Faster Forward: Is Thunderbolt ready to rumble at home?

By Rob Pegoraro
Tuesday, March 1, 2011; 7:11 PM

Last week's introduction by Apple of its updated line of MacBook Pro laptops might not have drawn as much attention as it did without a new ingredient: a high-speed, multipurpose port called Thunderbolt.

From Apple's description of Thunderbolt----developed by Intel under the name Light Peak--as "the fastest, most versatile I/O [input/output] ever in a notebook," you might wonder why you'd need anything else. Thunderbolt can deliver 10 billion bits per second (Gbps) of data coming and going; it lends up to 10 watts of power to external devices; it plays high-definition video; it connects to older data (USB, FireWire) and video (VGA, DVI, HDMI, DisplayPort) standards with adapters.

(Glenn Fleishman's writeup for TidBits notes some other advantages, such as potential peak data transfer of 20 Gbps, but also notes issues like a Thunderbolt drive's inability--for now--to serve as the boot drive for a Mac.)

But for home users who aren't slinging around multi-gigabyte files but might still want a MacBook Pro laptop for its larger screen sizes, what will Thunderbolt do?

My guess: It'll be an upgraded screen connector.

MacBook Pro owners won't have any other option, as the Thunderbolt port replaces and looks like Apple's formerly standard Mini DisplayPort output; as with that earlier technology, you'll need to buy an adapter cable. (Tip: Shop online for that, not in Apple's own stores.) And Thunderbolt will provide audio along with video and support a "digital rights management" standard called HDCP (short for "High-bandwidth Digital Content Protection").

The former makes it much simpler to connect a laptop to a TV, while the latter is essential to viewing most rented or purchased movie downloads--as users of some older, HDCP-incompliant Apple laptops found out to their dismay a few years ago.

(Apple's Thunderbolt page doesn't mention audio or DRM, but spokesman Colin Smith confirmed in an e-mail that its implementation of Thunderbolt supports both features.)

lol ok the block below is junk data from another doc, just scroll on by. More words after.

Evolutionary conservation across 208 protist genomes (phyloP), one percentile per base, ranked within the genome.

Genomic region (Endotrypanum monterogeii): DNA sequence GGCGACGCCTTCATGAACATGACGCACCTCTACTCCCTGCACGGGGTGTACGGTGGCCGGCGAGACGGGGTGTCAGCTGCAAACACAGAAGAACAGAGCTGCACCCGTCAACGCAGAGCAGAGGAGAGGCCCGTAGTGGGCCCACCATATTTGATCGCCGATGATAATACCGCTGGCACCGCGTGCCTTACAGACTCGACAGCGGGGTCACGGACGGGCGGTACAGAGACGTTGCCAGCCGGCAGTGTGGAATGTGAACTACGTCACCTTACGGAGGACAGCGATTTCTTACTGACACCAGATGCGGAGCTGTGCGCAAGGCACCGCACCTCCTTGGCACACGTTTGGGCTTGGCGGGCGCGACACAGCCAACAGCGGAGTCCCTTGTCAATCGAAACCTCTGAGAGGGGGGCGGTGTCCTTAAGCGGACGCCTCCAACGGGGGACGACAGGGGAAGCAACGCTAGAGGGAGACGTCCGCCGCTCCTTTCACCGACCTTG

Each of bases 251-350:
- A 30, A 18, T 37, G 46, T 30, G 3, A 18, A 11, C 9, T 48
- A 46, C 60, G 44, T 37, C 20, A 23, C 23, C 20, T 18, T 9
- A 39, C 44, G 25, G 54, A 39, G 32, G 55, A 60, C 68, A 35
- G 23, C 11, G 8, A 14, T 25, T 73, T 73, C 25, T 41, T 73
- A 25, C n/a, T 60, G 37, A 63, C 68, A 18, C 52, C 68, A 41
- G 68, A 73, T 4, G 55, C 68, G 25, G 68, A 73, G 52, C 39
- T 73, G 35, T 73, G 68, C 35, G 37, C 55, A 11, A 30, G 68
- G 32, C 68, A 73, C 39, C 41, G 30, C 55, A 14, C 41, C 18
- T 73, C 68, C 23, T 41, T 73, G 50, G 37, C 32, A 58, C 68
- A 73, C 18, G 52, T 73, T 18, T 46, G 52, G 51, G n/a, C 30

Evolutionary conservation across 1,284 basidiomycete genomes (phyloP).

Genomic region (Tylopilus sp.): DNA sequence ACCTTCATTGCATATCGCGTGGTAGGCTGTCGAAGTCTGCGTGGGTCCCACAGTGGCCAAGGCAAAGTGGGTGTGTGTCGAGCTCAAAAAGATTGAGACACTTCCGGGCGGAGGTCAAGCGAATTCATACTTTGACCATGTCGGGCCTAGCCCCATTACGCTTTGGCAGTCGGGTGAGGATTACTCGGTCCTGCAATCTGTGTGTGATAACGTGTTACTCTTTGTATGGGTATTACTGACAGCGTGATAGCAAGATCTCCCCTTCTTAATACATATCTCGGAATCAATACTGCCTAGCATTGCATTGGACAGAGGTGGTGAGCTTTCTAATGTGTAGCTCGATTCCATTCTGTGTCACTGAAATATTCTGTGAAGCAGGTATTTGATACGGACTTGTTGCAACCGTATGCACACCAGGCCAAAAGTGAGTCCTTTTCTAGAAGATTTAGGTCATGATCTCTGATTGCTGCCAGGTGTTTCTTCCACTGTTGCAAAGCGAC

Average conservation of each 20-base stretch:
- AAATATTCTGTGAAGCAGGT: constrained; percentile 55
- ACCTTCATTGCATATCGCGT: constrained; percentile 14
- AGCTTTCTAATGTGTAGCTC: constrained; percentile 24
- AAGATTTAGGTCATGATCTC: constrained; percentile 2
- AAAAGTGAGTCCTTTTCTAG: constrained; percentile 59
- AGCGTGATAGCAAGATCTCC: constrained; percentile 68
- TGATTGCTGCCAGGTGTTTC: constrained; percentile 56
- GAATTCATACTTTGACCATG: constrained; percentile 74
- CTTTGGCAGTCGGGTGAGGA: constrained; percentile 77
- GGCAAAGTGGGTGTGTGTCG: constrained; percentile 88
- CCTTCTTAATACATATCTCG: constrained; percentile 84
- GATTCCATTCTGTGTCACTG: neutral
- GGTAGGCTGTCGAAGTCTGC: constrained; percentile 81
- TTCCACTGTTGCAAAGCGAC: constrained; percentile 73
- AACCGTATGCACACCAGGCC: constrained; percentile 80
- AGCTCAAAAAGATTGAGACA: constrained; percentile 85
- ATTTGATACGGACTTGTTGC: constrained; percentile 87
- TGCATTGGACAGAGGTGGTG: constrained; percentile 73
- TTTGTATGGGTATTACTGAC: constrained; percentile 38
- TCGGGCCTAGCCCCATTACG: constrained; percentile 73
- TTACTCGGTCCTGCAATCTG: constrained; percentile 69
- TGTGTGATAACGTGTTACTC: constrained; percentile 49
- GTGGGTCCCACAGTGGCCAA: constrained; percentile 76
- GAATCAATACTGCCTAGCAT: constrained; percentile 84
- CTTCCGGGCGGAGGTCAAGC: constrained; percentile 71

What about Thunderbolt's higher speed? My theory is that many non-professional users will keep using older standards and older drives, just as they do today. I found some anecdotal evidence for that Saturday when I spoke at the monthly meeting of Washington Apple Pi, a long-standing Mac users' group. When I asked for a show of hands, about two-thirds said they owned Macs with FireWire 800 ports, a faster version of a data connector Apple has supported for years. But of those, roughly half had slower FireWire 400 drives plugged into those upgraded connections.

I fall into that group--I only upgraded from my FireWire 400 drive when it ran out of space for my backups.

Apple can certainly make Thunderbolt a standard on its own Macs, and perhaps its mobile devices, and other manufacturers may follow in time (Apple has a sizable head start). That could be enough to doom yet another high-speed data connection, the "eSATA" standard that's been slowly spreading throughout the Windows PC market (and which also likely goes unused on many home PCs).

Slate's Farhad Manjoo suggested a third possibility earlier this week, writing that wireless technologies will get good enough before Thunderbolt can get popular enough. I won't go that far--but maybe that's because I've already spent enough time wrestling with wireless devices this week, and it's only Tuesday.

What's your own forecast for the next data connection from your home PC or Mac to your peripherals: Thunderbolt? The same old USB? WiFi, Bluetooth or another flavor of wireless?

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